2. Make sure they are registered with the U.S. Patent andTrademark Office.

3. Ask them what their technical background is. If yourinvention is electronic, find a patent professional who is also anelectrical engineer.

4. Discuss fees. Keep your focus on smaller patent firms.They are less expensive and will work more closely with you. Agreeto the estimated total cost before hiring your patentprofessional.

Step 5: Market Your Invention

Now it's time to figure out how you're going to bringyour product to market. Create a business plan: How will you getmoney? Where will you manufacture the product? How will you sellit? Now is a good time to decide if you will manufacture and sellthe product yourself, or license it for sale through anothercompany. When you license your product you will probably onlyreceive two percent to five percent in royalty fees. This oftenscares away inventors who feel they deserve more. But consider theupside: You will not have the financial burden associated withmaintaining a business. This could end up making you more money inthe long run.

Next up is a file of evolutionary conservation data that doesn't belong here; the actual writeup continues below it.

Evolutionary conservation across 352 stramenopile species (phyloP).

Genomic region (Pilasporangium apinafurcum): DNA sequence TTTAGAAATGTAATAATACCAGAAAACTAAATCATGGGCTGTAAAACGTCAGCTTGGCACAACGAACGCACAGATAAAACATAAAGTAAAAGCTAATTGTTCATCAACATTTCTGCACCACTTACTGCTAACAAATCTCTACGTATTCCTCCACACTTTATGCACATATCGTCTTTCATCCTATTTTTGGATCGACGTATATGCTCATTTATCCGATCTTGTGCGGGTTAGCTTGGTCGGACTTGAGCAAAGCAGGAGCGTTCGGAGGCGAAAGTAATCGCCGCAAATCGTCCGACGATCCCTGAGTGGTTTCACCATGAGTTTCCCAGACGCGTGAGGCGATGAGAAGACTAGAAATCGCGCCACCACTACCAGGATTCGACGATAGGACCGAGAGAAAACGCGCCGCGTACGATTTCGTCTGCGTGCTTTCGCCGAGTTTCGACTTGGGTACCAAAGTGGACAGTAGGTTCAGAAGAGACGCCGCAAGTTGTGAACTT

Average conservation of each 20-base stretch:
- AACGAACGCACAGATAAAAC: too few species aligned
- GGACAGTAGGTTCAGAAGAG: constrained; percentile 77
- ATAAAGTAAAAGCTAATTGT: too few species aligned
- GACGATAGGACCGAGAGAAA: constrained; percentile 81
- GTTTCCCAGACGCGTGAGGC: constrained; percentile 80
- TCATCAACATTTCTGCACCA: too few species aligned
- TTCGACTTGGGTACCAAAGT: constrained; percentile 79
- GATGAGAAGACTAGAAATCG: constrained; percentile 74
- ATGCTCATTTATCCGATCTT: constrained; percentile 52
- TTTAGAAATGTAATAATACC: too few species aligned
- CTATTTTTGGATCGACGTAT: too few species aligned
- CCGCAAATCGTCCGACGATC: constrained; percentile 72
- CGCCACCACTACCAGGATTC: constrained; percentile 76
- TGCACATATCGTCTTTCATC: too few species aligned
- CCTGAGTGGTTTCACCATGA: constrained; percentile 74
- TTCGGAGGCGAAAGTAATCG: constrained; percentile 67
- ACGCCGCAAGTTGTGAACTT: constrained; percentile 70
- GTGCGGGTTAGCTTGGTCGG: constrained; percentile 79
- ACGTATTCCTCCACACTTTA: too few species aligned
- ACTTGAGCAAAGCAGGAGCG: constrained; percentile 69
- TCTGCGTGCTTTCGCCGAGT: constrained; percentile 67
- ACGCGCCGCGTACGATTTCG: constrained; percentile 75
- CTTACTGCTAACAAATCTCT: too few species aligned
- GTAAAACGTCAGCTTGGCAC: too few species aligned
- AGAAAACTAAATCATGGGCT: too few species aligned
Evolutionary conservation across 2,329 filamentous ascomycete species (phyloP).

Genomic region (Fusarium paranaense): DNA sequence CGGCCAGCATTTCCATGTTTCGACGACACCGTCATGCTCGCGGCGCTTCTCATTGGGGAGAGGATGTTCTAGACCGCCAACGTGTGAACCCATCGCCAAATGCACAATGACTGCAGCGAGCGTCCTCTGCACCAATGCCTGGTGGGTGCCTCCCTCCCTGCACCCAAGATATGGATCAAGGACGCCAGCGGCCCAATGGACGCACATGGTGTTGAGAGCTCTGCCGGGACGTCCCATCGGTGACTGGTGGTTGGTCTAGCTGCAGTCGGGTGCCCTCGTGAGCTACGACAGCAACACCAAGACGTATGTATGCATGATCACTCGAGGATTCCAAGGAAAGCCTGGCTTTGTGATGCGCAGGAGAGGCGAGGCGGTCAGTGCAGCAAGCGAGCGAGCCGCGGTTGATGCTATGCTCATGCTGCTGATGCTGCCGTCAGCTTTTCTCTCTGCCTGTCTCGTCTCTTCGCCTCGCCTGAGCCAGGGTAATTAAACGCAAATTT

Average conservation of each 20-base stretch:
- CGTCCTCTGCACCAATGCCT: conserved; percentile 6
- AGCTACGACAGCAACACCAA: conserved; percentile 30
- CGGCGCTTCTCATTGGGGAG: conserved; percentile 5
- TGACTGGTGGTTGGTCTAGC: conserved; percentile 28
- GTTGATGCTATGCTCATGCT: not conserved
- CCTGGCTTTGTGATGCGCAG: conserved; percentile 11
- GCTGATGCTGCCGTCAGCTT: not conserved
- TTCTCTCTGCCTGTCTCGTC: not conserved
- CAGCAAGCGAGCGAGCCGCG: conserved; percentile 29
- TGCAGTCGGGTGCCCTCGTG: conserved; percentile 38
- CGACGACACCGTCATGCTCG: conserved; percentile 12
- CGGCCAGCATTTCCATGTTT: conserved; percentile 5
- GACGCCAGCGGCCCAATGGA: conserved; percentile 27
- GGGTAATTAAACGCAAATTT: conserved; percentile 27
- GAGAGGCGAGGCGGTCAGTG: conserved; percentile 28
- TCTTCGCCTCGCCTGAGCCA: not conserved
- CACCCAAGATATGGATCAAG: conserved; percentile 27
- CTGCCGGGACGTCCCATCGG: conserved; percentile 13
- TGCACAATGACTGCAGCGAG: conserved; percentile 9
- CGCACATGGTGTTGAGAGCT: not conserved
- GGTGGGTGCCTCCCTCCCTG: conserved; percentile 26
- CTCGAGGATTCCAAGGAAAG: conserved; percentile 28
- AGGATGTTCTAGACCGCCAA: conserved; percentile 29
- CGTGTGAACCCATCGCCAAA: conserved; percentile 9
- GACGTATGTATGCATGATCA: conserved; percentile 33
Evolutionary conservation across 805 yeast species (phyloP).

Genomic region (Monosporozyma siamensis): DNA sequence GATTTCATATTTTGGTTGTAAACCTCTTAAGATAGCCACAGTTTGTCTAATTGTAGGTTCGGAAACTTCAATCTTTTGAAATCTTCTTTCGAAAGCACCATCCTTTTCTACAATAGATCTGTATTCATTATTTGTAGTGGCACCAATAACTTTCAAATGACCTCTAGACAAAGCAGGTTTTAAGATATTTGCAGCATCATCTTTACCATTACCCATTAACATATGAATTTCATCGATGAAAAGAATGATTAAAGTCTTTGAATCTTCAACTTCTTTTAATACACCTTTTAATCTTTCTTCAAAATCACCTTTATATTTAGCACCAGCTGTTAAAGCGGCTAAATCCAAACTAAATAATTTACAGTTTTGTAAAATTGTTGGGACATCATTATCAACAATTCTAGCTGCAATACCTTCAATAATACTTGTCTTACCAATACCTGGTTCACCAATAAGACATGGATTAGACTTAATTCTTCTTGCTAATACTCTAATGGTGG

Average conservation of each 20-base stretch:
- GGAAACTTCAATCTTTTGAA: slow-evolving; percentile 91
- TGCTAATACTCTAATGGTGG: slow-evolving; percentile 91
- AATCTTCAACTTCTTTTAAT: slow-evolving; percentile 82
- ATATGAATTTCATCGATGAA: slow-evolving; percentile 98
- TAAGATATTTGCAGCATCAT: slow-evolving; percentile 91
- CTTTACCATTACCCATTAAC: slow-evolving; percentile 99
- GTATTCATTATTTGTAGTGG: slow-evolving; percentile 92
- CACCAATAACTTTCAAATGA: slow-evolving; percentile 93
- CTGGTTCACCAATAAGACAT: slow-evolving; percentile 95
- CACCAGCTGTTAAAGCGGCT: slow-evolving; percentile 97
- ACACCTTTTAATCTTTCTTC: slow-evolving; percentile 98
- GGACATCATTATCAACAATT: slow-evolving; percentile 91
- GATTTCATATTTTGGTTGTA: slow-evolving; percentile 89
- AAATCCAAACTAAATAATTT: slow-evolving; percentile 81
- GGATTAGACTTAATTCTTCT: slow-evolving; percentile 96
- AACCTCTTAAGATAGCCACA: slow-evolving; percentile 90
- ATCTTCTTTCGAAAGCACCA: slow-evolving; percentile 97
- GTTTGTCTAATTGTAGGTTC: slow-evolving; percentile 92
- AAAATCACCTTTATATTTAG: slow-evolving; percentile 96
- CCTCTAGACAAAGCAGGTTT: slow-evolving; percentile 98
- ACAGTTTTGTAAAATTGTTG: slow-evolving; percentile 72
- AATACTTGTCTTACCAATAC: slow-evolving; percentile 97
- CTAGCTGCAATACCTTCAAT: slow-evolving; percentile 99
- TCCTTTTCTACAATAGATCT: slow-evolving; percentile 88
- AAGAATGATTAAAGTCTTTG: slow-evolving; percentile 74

Following these five steps will ensure an easy road to patentingyour invention. Just remember that an easy road doesn'tnecessarily mean a short one. From the time you conceive your ideato the time you see your product on the shelf is a very longprocess. Most inventions take years to come to fruition. Havepatience and follow due diligence in your steps to patenting yourinvention and your years of hard work will finally pay off.